Six years after Redwood City first got a proposal for a nine-home subdivision on Finger Avenue, the final environmental impact review is ready for consideration.
The document, a final step toward approval and groundbreaking, comes after years of legal and civic tug-of-war. The City Council at its Monday night meeting will hold a public hearing before deciding if this time the project goes forward.
The proposal calls for demolishing six existing homes at 50, 80 and 88 Finger Ave. and replacing them with nine houses and a U-shaped private road on the 1.69-acre site. The draft EIR found the project would significantly impact archeological resources, air and water quality, biological resources, light and glare but that all could be reduced with certain measures.
The final document doesn’t add any new impacts or concerns, according to a report to the City Council submitted by Senior Planner Maureen Riordan.
The original 2006 project proposal led to a November 2009 lawsuit against the city by The Friends of Cordilleras Creek and Finger Avenue Pride Committee. On May 19, 2009, the Planning Commission voted 3-2 to certify the mitigated negative declaration but voted to deny the project itself. The City Council denied the first appeal of the decision but, after revisions to the plan, it voted 6-1 that October in favor based on a less-stringent mitigated negative declaration. The two resident groups then sued, claiming Redwood City violated fundamental state requirements for development by approving the project without a complete look at its impacts and feasible alternatives. The city only required a mitigated negative declaration which is a lesser review. The city settled the suit by agreeing to revisit the project and sent it back to the drawing board with direction to specifically look at aesthetics, cultural resources, traffic safety, parking and overall neighborhood compatibility.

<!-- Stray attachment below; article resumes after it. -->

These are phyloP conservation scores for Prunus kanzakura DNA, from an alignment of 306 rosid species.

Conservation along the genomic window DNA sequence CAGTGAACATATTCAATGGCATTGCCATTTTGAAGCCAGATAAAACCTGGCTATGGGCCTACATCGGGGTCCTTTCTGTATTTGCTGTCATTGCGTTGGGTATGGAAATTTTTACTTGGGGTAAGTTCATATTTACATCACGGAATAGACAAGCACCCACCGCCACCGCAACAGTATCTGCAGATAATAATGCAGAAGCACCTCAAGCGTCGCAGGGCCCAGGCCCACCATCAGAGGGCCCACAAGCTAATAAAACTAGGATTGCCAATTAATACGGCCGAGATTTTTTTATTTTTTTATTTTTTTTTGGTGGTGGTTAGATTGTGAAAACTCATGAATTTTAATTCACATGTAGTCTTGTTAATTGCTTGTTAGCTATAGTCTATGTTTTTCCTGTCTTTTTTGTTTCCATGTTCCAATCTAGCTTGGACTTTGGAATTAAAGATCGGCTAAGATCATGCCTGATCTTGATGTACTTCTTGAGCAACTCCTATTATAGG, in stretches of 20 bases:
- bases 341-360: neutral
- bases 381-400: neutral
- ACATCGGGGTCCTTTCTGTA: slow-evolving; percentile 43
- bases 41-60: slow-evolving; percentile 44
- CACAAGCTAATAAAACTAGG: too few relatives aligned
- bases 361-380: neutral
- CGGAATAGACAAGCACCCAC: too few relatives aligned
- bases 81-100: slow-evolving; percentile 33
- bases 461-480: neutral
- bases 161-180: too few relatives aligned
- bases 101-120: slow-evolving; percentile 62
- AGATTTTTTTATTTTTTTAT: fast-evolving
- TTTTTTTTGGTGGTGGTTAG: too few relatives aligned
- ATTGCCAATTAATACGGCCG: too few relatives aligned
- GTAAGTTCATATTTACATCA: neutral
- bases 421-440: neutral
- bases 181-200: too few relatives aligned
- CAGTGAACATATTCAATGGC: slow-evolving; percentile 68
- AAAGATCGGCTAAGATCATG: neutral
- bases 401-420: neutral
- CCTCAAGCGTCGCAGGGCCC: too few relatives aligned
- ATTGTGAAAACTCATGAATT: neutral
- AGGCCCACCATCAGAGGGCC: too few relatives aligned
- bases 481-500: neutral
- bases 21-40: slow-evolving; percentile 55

The new plan, which was an alternative offered to the original project in the final EIR, calls for a 25-foot creek setback to meet the city’s adopted storm water control ordinance and ease concerns raised in the lawsuit about runoff and erosion. The blueprint also calls for no size increases in four of the lots, no decrease in front yard setbacks for those lots’ garages and no tree removals other than the 10 already proposed.
Over the years, the developers of the plan have also reduced off-street parking spaces from seven to five, reduced five of the homes’ sizes by 895 square feet, reduced trees removed from 13 to 10 and established storm runoff draining into a new system on Finger Avenue rather than into Cordilleras Creek.
The Redwood City Council meets 7 p.m. Monday, July 9 at City Hall, 1017 Middlefield Road, Redwood City.
Michelle Durand can be reached by email: firstname.lastname@example.org or by phone: (650) 344-5200 ext. 102.